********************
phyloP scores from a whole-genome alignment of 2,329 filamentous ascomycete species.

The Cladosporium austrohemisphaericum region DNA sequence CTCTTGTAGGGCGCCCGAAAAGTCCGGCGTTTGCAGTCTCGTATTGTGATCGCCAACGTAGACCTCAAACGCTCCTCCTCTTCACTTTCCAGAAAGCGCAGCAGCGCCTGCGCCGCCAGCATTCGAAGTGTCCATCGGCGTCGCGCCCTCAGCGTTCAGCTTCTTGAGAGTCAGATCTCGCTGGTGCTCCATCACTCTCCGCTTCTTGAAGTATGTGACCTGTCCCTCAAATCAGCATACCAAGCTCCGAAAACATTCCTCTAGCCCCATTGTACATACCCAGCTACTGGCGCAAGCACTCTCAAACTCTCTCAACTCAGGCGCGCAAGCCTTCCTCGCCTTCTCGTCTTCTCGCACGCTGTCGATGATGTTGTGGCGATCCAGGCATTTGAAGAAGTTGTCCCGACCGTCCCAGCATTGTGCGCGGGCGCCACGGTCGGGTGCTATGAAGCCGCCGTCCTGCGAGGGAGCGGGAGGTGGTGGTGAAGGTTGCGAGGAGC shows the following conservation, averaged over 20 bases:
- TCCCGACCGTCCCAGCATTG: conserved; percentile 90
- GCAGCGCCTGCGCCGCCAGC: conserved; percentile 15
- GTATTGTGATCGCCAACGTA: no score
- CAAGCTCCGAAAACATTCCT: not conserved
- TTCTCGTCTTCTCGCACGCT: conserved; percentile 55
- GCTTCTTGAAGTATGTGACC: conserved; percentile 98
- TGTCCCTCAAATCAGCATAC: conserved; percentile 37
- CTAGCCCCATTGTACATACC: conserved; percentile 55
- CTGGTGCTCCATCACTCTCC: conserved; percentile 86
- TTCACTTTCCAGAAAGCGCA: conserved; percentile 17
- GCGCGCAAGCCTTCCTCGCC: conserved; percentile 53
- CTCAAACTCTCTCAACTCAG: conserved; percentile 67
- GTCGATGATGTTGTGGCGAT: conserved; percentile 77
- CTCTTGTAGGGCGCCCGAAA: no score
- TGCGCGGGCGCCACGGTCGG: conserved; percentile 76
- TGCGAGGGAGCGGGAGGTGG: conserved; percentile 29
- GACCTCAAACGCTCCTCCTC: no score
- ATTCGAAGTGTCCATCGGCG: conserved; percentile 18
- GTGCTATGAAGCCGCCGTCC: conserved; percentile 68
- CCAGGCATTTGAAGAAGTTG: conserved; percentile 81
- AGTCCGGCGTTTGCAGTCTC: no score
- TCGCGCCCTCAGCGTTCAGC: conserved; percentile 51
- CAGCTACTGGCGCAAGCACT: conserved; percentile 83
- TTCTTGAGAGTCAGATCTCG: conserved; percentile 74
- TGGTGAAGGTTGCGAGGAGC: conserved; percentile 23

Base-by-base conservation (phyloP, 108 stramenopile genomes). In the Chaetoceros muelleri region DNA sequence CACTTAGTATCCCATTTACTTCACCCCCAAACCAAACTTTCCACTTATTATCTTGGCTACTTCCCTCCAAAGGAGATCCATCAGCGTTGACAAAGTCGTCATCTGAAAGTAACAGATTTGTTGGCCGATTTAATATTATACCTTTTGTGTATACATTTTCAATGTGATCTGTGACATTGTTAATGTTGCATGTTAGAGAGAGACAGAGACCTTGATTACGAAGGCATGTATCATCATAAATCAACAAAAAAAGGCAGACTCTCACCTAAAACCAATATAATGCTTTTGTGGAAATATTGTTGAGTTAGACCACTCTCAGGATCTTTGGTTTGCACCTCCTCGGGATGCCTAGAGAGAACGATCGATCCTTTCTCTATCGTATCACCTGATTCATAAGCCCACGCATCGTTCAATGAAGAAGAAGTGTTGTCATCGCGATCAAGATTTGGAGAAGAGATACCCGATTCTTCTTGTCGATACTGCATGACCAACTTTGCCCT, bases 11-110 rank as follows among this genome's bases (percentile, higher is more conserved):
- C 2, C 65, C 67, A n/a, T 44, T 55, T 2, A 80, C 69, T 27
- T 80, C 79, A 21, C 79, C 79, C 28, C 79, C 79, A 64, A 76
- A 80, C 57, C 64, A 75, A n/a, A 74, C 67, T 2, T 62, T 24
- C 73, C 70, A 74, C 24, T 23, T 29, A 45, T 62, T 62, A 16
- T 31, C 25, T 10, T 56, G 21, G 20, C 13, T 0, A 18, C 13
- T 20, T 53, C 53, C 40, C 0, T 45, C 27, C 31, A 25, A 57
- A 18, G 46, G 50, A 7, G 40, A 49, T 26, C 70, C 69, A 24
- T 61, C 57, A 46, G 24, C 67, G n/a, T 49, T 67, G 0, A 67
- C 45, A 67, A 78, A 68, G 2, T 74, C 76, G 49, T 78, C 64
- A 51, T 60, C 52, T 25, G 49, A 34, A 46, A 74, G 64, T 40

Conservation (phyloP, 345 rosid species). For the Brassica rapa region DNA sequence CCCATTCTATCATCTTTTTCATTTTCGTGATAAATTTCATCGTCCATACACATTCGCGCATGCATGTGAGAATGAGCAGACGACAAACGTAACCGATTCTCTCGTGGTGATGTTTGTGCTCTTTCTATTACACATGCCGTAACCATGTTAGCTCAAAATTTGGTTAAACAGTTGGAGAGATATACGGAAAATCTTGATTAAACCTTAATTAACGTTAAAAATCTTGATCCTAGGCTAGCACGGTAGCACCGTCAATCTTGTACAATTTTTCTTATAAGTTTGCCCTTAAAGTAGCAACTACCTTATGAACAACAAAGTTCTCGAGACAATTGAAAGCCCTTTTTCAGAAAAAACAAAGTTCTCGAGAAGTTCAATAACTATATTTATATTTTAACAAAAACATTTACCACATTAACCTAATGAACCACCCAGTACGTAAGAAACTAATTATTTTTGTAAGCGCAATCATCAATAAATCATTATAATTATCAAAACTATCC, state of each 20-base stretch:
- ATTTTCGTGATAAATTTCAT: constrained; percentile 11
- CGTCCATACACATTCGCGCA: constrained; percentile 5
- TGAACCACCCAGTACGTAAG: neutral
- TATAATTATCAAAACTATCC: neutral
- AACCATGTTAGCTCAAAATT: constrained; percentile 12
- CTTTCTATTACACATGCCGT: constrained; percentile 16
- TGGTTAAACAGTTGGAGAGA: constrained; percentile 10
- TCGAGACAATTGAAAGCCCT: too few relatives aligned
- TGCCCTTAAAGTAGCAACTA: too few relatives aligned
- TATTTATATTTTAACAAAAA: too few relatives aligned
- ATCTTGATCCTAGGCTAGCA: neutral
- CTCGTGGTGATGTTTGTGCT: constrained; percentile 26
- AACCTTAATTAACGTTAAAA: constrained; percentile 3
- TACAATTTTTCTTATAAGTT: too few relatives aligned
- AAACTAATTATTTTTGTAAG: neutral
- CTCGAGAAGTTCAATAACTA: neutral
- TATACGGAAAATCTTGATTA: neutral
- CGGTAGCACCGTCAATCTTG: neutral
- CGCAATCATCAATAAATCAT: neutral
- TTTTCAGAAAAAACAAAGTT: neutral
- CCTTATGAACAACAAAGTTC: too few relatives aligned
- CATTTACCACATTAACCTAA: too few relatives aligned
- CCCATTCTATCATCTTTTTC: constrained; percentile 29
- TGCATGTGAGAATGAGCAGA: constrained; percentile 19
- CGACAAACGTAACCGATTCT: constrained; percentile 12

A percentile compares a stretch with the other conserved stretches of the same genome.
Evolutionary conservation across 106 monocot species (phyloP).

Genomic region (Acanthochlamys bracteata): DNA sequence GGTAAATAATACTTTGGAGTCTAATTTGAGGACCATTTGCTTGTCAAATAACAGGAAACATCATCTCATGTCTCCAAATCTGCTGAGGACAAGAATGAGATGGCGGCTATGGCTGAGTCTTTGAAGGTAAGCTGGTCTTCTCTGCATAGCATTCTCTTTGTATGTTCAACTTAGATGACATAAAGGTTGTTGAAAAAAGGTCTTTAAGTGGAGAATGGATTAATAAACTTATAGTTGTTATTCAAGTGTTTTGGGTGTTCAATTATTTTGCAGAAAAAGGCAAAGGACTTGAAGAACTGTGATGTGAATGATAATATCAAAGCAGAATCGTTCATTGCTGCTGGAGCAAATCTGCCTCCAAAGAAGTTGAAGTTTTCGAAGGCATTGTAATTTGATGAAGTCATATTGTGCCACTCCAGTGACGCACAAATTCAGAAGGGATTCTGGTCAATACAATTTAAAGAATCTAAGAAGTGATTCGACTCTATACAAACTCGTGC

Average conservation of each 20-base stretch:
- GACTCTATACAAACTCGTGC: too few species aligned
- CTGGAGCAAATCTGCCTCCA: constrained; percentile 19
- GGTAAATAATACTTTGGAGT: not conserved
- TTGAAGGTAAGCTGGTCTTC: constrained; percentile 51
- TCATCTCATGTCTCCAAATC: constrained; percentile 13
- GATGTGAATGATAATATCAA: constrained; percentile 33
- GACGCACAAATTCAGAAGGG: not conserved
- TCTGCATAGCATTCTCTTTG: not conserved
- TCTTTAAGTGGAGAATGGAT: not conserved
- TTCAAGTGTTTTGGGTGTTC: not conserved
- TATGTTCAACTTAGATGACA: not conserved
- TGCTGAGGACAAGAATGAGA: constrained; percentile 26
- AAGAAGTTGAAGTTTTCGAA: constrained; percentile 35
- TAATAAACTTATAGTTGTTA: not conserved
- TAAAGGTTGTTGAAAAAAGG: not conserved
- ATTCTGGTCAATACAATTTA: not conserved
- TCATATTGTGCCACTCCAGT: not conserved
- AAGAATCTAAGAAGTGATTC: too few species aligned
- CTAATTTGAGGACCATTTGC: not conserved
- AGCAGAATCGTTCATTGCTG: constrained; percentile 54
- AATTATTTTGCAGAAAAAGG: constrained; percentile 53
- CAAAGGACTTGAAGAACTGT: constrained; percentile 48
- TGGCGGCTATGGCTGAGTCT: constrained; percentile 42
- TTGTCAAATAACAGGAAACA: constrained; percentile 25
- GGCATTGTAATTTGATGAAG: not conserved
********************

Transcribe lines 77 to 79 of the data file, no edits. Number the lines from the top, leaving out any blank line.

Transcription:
- TCTTTAAGTGGAGAATGGAT: not conserved
- TTCAAGTGTTTTGGGTGTTC: not conserved
- TATGTTCAACTTAGATGACA: not conserved